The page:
“He is impossible to guard one-on-one at the college level,” said a Pac-12 assistant to ESPN’s Myron Medcalf.
“He imposes his will offensively, gets to the strong hand and physically dominates opponents. He’s a great college player.”
That’s how an assistant coach in the Pac-12 Conference described Kentucky’s new graduate transfer Reid Travis.
Here’s a little reminder that you just watched a 6-foot-8, 245-pound forward bringing the ball up the floor, seeing space in the middle of the floor to drive to, putting the ball behind his back to his left hand and finishing off the glass as easy as you’d like.
Since John Calipari’s arrival in Lexington, Kentucky’s been a prime school to watch in terms of young, raw athletes with freakish builds do some fun things on the basketball court. Reid Travis isn’t young and he isn’t raw. He’s really, really good and has just joined a team that could be really, really good this season.
For those that don’t know too much about Travis’ previous three seasons as a member of the Stanford basketball program, here’s what he did last season for the Cardinal: 19.5 points and 8.7 rebounds per game on 52.7 percent shooting with a 57.9 true shooting percentage.
Like Medcalf noted in his piece about Travis, the All-Pac-12 First Team member went for 20+ and 10 in the two games he played against the 2018 draft’s top selection Deandre Ayton and Arizona last year.
Travis is no slouch. The former 2014 McDonald’s All-American is a legitimate ballplayer and a leader that could give Kentucky the edge they need to win that elusive second championship under Calipari and the ninth in the school’s history.
What makes Travis so good other than he’s built like a house and can probably lift a tank?
Well, for one, he’s smart. You don’t graduate from Stanford without a good head on your shoulders. And two, he’s an extremely fluid and smooth player for his size and gets to where he wants to be on the floor a lot.
Let’s dive into what and how Travis can make Kentucky even more of a monster and a legitimate title contender this season.
The first time I watched this play, I thought of two things.
- “That’s the most Julius Randle flashback I’ve ever had with a big at Kentucky since 2014.”
- “That’s ... a pretty Blake Griffin-ish move in terms of being fluid and not being an absolute bull like Randle.”
As you probably remember, Randle’s go-to move was that vaunted spin move that drove opposing bigs nuts. You knew he was going to go to it, but yet you couldn’t stop it most of the time.
With Travis, he’s got that Griffin-style of flow to him. He’s big, smooth and can put the ball on the deck and use a variety of maneuvers to find open/easier looks. He puts the ball in his strong hand, crosses over and utilizes some beautiful footwork on the spin for an easy bucket. He’s not the leaper that Griffin was in his Oklahoma/early L.A. Clipper days, but he’s butter with his movement.
In terms of skilled bigs, he’s right there with the Davis-Cousins-Towns group at Kentucky.
I added this play for a few reasons. The first one and probably the least vital of the bunch is the bald, bearded bench coach that’s probably yelling “AND ONEEEEEE!”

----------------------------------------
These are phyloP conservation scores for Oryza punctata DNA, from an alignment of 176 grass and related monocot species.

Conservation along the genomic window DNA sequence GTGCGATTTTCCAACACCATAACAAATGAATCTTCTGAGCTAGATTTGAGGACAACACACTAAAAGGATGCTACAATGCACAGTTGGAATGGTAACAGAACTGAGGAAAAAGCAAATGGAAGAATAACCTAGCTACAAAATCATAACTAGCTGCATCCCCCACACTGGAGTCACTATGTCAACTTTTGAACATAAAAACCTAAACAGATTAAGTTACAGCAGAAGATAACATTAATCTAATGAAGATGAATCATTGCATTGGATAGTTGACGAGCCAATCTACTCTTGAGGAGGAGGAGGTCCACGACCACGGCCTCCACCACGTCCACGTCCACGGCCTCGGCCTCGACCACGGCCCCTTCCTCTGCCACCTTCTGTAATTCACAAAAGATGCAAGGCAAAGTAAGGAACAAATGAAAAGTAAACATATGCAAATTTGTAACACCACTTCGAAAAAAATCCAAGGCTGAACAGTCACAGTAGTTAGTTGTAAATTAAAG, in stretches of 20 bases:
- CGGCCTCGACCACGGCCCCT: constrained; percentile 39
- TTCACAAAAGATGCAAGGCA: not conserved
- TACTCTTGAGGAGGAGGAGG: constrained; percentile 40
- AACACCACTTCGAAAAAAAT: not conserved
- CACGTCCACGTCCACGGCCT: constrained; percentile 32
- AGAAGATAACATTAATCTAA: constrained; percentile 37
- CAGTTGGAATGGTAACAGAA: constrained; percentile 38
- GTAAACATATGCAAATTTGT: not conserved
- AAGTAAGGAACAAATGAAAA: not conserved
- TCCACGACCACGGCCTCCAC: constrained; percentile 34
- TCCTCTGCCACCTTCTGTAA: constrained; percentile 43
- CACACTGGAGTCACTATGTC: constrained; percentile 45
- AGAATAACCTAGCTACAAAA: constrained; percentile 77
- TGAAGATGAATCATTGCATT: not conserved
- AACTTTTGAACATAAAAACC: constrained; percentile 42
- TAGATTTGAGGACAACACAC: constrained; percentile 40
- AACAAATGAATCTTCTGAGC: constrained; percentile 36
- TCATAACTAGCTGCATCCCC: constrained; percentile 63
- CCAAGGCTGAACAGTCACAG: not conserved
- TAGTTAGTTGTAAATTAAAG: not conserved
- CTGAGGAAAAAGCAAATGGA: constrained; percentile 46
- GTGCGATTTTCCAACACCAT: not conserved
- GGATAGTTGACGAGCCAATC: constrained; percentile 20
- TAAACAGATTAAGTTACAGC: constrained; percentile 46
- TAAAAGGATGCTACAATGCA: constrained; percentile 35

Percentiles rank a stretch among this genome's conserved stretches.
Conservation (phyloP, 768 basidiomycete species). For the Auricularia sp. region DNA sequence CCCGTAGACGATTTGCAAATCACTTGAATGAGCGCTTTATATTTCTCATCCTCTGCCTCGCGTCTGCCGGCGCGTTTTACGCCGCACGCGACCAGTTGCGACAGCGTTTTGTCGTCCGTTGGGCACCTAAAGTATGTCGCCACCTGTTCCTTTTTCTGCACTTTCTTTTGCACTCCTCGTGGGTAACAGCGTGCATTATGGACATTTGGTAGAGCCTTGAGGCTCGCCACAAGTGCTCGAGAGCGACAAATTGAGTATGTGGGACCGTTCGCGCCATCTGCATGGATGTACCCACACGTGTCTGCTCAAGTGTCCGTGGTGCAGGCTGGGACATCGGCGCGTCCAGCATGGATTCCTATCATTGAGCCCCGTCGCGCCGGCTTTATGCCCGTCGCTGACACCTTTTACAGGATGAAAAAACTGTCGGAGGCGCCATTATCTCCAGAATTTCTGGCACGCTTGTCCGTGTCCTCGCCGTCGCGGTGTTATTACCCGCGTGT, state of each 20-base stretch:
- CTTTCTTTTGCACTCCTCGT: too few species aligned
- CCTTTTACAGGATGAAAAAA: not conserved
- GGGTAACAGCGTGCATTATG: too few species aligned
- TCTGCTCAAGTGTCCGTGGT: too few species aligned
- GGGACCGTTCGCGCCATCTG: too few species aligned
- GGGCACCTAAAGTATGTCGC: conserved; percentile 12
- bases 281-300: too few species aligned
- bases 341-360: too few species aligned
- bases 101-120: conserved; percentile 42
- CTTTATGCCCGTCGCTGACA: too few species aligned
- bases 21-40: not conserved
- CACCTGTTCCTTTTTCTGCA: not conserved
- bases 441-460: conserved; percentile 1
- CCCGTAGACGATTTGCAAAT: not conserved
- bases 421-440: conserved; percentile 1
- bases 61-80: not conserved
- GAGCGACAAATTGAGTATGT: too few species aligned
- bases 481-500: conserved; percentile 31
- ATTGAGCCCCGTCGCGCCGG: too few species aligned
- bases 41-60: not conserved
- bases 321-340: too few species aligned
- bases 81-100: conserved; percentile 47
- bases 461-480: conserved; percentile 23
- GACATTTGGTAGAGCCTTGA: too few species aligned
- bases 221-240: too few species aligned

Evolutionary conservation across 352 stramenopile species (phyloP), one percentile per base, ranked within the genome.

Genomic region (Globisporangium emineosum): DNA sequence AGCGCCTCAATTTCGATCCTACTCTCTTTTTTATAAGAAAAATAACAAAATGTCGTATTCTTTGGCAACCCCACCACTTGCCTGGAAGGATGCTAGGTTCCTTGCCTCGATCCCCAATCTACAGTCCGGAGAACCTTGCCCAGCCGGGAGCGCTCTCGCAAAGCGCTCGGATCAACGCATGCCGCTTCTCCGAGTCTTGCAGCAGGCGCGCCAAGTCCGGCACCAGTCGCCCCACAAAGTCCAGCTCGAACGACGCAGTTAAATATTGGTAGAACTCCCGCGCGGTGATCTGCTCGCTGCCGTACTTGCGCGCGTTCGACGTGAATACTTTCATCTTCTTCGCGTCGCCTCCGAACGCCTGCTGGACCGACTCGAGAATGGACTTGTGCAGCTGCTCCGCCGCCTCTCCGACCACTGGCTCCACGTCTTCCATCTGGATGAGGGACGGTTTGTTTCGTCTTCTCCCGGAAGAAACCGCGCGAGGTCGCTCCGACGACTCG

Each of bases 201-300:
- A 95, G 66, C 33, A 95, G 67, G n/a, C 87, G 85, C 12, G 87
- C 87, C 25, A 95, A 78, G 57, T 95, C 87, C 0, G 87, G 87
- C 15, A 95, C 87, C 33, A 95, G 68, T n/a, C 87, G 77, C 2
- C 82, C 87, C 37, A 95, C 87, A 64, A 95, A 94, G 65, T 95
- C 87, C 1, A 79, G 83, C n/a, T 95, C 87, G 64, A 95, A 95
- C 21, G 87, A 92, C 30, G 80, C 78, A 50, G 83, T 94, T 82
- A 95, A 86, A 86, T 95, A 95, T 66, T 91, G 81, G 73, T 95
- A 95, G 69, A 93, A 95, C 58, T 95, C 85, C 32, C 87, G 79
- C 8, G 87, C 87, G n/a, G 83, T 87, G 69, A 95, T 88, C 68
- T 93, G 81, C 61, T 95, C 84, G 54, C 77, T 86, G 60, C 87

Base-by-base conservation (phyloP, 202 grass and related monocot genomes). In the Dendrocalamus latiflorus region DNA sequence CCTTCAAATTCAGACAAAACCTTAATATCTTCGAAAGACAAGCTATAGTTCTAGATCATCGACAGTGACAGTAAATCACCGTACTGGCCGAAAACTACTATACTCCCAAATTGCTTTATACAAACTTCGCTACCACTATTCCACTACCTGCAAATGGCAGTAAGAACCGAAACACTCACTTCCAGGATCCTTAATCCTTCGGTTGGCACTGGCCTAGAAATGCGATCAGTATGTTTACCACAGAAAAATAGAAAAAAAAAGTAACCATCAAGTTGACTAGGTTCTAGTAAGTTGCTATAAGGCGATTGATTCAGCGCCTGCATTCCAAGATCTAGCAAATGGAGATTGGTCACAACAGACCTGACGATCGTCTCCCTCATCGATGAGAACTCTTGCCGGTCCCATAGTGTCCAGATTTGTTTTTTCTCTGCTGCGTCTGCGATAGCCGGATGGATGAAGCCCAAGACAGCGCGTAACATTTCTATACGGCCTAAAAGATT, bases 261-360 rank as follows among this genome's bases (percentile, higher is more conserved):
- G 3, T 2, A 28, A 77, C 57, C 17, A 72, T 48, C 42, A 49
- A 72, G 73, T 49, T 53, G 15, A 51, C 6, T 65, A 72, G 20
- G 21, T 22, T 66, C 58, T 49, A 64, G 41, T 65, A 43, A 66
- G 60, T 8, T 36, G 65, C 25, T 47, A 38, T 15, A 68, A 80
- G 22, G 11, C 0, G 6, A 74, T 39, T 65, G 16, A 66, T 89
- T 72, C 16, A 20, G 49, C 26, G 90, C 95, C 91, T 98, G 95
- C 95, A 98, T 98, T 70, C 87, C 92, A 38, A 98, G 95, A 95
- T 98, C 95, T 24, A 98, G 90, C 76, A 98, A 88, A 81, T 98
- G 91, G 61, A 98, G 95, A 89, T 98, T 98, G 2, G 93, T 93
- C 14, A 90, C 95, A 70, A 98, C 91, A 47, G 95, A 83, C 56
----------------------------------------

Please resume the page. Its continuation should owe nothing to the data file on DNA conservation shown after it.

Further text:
He has nothing to do with this breakdown, but it’s important to me that you notice him.
The main reason I added this play is because ... good lord. Kentucky are shaped up to be some bullies on the window again this season.
Between Travis and the returning P.J. Washington alone, there’s no reason to think the ‘Cats can’t be among the top 15-20 teams in college basketball in terms of offensive rebounds again. Those two by themselves are just dangerous to think about on the glass and that’s not even bringing in 6-foot-10 E.J. Montgomery into the fold.
(The ‘Cats of 2017-18 pulled down 439 total offensive rebounds. That was good for 14th in all of college hoops last season. Of course, their shooting percentages should be much better this season.)
My personal favorite thing about Travis that I’ve seen is not only his intelligence, but his ability to play through all kinds of contact. He relishes the contact and welcomes it. He’s so strong (like you saw above), yet has such a soft touch and can finish in a variety of ways around the rim.
Against ol’ Kentucky killer Thomas Welsh? He’s too strong.
After making a deep open catch in transition, Travis calmly escapes a quick double team, steps through to split it and finishes with the left hand.
The Welsh bucket was just some grown man strength. This field goal was utilizing his smarts, size and footwork to escape trouble with ease.
Here’s another spin move from the wing to near the right block, this time against Ayton and he made it look easy against the top pick in the draft. Ayton cuts off the lane, so Travis gets to his strong hand and uses the glass beautifully.
So, we know he’s good around the rim.
But what about his jumper? He may not “shoot” much, but it’s a healthy-looking jumper when he does use it.
You see many of Kentucky’s bigs over the years shoot this shot (maybe a shade closer). Skal Labissiere and Anthony Davis come to mind with this free-throw line(ish) shot attempts. Kentucky should be able to space the floor much better this season with some better shooting guards, so shots like this will be there for Travis if he wants them.
(Note: Travis shot one 3-pointer during his first three years at Stanford. He did shoot 61 last year and made 18 of them. That’s under 30 percent [29.5%]. So, yeah ... the whole “Calipari doesn’t want his bigs shooting triples” thing would kinda make sense for Travis.)
Even with the transfer to Lexington, Travis was likely going to be on preseason All-American and player of the year lists after making the decision to come back to school.
Kentucky was already going to be one of the most talked about teams in the nation and with Travis’ arrival, the already-high expectations for Kentucky basketball just got even bigger.